Griffith REVIEW 42: Once Upon A Time In Oz

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Once upon a time - and the story begins.

Wherever people go they carry their personal and cultural stories with them. Storytelling is a mechanism for reflecting on what it is to be human in time and space; a fairy tale compass to navigate the world. Whether relayed around campfires or told in multi-million-dollar extravaganzas on the big screen, the impulse to tell stories that help make sense of the world, engage with others, validate our existence, and guide us through life lessons, is something essentially human.

Fairy tales endure because their messages still speak as strongly and clearly to people today as they ever did - hidden within the metaphoric codes of princes, witches, curses and towers, insurmountable tasks, elaborate tests and exaggerated trials. We all have the same dragons in our psyche, as Ursula K Le Guin once said. Fairy tales tell us it is possible to face these dragons, these ogres of our darkest imaginings, and triumph over them.

Australia is a story as well as a place. The Aboriginal place was telling itself for at least those sixty-thousand years, while outside Australia existed only in the imaginations of people in the northern hemisphere, a Great South Land below the equator. The shocking, defining moment in 1788 when the First Fleet landed fractured the backbone of the story, and set off a whole galaxy of further plots and subplots that continue to play out.

A country's living, dreaming imagination is a concept about which Australia's First Peoples know so much and speak so eloquently. We have inherited the stories of Europe, the tales of the brothers Grimm and the Bible that came in the memories and books of settlers over the past two hundred years, and we are increasingly integrating the stories of other cultures and civilisations in this region.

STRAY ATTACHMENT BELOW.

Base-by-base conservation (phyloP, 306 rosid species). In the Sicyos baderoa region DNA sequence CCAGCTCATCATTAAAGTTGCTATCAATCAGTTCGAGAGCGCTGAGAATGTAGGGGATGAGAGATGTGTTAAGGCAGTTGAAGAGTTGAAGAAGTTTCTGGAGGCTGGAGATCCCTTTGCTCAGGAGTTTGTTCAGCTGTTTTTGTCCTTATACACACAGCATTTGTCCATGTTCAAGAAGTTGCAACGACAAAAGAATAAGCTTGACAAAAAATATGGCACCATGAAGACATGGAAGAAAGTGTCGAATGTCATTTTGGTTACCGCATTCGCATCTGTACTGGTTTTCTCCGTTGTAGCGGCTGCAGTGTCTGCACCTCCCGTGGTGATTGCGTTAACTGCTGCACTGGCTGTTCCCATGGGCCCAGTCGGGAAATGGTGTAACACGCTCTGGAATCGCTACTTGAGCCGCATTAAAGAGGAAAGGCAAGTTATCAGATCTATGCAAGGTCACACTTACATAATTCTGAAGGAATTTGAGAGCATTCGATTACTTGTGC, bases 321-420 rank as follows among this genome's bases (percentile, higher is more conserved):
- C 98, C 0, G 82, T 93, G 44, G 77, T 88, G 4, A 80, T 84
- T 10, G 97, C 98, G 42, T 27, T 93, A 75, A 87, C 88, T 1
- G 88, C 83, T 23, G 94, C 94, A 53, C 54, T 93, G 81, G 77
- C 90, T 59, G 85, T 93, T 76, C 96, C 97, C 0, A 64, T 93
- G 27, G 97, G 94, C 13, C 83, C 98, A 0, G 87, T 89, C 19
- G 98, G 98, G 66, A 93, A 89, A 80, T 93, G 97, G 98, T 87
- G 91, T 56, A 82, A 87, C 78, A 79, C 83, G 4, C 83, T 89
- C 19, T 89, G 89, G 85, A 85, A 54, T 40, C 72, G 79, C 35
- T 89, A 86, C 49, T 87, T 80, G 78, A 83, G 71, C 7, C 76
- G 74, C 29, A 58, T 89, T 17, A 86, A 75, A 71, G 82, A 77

In Once Upon a Time in Oz, Griffith REVIEW holds up an enchanted mirror to explore the role of fairy and folk tales across cultures in this country, and creates new ones. For many, coming to Australia meant leaving centuries of fairy tales, myths and legends behind and falling painfully onto the hard and naked ground. How did immigrants re-weave a cushion of stories encompassing the new narratives of place: the unforgiving harsh landscape; the lost or stolen child; the gods and goddesses of sport; the heroes of war; outlaws and larrikins and mateship; bushrangers and magic puddings? What are the tales that preoccupy, entertain and guide the culture today in the land of Oz? How did they make their way here? What has happened to them over time?

Once Upon a Time in Oz presents new stories by renowned writers including Cate Kennedy, Arnold Zable, Ali Alizadeh, Tony Birch, Marion Halligan, Margo Lanagan and Bruce Pascoe. Other writers including Kate Forsyth, Michelle Law, Jane Sullivan, Lucy Sussex and John Bryson examine through essay and memoir some of the mysteries of storytelling. And David Rowe takes us 'Down the Abbott Hole' in a cartoon essay. Once Upon a Time in Oz features Carmel Bird as contributing editor.

Julianne Schultz AM FAHA is the founding editor of Griffith REVIEW, Australia's most awarded and extracted quarterly, produced by Griffith University and Text Publishing. She is a professor in the Griffith Centre for Cultural Research, a member of the boards of the ABC and the Grattan Institute, and chair of the Australian Film Television and Radio School. Julianne is an acclaimed author, and in 2009 became a Member of the Order of Australia for services to journalism and the community.

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About the author